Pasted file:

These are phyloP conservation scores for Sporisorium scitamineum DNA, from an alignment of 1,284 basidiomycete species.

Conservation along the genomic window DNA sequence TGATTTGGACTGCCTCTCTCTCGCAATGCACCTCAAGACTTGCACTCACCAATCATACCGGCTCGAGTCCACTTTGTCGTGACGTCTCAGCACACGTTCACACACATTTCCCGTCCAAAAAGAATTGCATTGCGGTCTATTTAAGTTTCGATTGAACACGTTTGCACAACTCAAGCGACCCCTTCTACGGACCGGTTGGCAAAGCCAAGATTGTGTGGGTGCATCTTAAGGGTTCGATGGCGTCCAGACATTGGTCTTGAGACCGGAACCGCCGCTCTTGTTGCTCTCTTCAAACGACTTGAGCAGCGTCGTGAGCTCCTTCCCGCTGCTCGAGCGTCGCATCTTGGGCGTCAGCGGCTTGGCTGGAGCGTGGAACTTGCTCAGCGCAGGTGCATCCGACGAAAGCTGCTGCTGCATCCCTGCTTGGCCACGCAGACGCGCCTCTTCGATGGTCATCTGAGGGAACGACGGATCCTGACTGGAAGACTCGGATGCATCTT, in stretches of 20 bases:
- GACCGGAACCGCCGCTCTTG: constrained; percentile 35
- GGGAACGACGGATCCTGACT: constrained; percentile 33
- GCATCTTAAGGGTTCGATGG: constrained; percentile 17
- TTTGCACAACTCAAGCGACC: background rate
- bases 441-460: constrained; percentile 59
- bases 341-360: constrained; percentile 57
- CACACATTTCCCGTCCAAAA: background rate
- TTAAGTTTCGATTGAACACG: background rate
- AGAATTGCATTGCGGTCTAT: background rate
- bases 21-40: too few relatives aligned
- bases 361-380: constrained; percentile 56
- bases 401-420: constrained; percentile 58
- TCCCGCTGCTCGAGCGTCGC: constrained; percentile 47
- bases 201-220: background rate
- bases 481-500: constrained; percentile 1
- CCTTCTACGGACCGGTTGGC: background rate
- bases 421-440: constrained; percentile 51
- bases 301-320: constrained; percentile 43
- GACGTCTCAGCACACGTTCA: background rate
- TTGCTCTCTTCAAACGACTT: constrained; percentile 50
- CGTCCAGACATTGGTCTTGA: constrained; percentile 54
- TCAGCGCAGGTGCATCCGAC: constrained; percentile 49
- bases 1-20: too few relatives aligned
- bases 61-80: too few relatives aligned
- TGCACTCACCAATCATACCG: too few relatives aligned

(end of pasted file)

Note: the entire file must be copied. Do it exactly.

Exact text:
These are phyloP conservation scores for Sporisorium scitamineum DNA, from an alignment of 1,284 basidiomycete species.

Conservation along the genomic window DNA sequence TGATTTGGACTGCCTCTCTCTCGCAATGCACCTCAAGACTTGCACTCACCAATCATACCGGCTCGAGTCCACTTTGTCGTGACGTCTCAGCACACGTTCACACACATTTCCCGTCCAAAAAGAATTGCATTGCGGTCTATTTAAGTTTCGATTGAACACGTTTGCACAACTCAAGCGACCCCTTCTACGGACCGGTTGGCAAAGCCAAGATTGTGTGGGTGCATCTTAAGGGTTCGATGGCGTCCAGACATTGGTCTTGAGACCGGAACCGCCGCTCTTGTTGCTCTCTTCAAACGACTTGAGCAGCGTCGTGAGCTCCTTCCCGCTGCTCGAGCGTCGCATCTTGGGCGTCAGCGGCTTGGCTGGAGCGTGGAACTTGCTCAGCGCAGGTGCATCCGACGAAAGCTGCTGCTGCATCCCTGCTTGGCCACGCAGACGCGCCTCTTCGATGGTCATCTGAGGGAACGACGGATCCTGACTGGAAGACTCGGATGCATCTT, in stretches of 20 bases:
- GACCGGAACCGCCGCTCTTG: constrained; percentile 35
- GGGAACGACGGATCCTGACT: constrained; percentile 33
- GCATCTTAAGGGTTCGATGG: constrained; percentile 17
- TTTGCACAACTCAAGCGACC: background rate
- bases 441-460: constrained; percentile 59
- bases 341-360: constrained; percentile 57
- CACACATTTCCCGTCCAAAA: background rate
- TTAAGTTTCGATTGAACACG: background rate
- AGAATTGCATTGCGGTCTAT: background rate
- bases 21-40: too few relatives aligned
- bases 361-380: constrained; percentile 56
- bases 401-420: constrained; percentile 58
- TCCCGCTGCTCGAGCGTCGC: constrained; percentile 47
- bases 201-220: background rate
- bases 481-500: constrained; percentile 1
- CCTTCTACGGACCGGTTGGC: background rate
- bases 421-440: constrained; percentile 51
- bases 301-320: constrained; percentile 43
- GACGTCTCAGCACACGTTCA: background rate
- TTGCTCTCTTCAAACGACTT: constrained; percentile 50
- CGTCCAGACATTGGTCTTGA: constrained; percentile 54
- TCAGCGCAGGTGCATCCGAC: constrained; percentile 49
- bases 1-20: too few relatives aligned
- bases 61-80: too few relatives aligned
- TGCACTCACCAATCATACCG: too few relatives aligned